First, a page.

Cambridge Mosque – a timber structure for the senses
With its light and dark clinker brick facade, the mosque in Cambridge, England, is in perfect sympathy with the surrounding rows of typical houses. The timber construction becomes clearly apparent in the entrance area, where the first of the thirty timber columns can be seen as they soar upwards like trees, merging with the lattice-like ceiling structure to form a vast tracery of timber. In addition to a prayer hall with a ceiling height of 8.5 m that can accommodate around 1,000 worshippers, the building includes a café and two apartments.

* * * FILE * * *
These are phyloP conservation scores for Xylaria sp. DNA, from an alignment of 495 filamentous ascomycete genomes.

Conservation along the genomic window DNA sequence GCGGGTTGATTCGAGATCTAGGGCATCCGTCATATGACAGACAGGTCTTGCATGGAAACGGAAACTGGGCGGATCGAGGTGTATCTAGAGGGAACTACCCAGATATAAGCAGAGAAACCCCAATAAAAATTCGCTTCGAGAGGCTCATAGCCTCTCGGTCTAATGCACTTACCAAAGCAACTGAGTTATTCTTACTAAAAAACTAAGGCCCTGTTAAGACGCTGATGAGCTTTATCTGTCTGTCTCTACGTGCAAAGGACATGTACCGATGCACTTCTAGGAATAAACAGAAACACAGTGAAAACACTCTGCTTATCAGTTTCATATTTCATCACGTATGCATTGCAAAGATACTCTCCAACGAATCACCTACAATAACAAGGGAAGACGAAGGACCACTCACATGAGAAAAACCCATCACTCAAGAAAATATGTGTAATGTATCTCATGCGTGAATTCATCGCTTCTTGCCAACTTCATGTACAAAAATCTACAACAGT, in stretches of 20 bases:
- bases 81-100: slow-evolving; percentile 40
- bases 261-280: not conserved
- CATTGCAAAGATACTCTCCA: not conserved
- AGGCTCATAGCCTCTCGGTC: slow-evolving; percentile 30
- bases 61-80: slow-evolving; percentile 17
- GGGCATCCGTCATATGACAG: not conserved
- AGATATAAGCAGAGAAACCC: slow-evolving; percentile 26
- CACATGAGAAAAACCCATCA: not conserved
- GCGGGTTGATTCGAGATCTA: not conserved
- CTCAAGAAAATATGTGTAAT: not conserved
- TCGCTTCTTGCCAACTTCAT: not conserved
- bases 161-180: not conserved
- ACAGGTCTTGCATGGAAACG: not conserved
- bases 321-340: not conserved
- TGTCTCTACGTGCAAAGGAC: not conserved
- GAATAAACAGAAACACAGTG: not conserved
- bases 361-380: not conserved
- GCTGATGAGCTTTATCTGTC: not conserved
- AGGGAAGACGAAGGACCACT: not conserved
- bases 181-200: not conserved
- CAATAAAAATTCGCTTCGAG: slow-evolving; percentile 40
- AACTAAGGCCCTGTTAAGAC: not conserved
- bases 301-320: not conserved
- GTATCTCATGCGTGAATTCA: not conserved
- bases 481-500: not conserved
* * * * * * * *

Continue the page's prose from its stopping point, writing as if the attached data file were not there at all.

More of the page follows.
The design by London-based Marks Barfield Architects draws on the motif of a garden of paradise, with the interweaving branches of the trees forming the supporting timber structure. The Blumer Lehmann free-form team advised the architects on the implementation of the challenging structure during the development phase. Our know-how of digital processes and parametric planning came to the fore during the subsequent production. Together with our partners, we developed a modular system from design to production with 2746 components in 145 variants, thus overcoming the complex challenges of production, logistics and assembly. Precise labelling of the various components ensured efficient and clear organisation. Thanks to the exact timing, each component reached the construction site in England at the correct time, allowing seamless assembly by our team.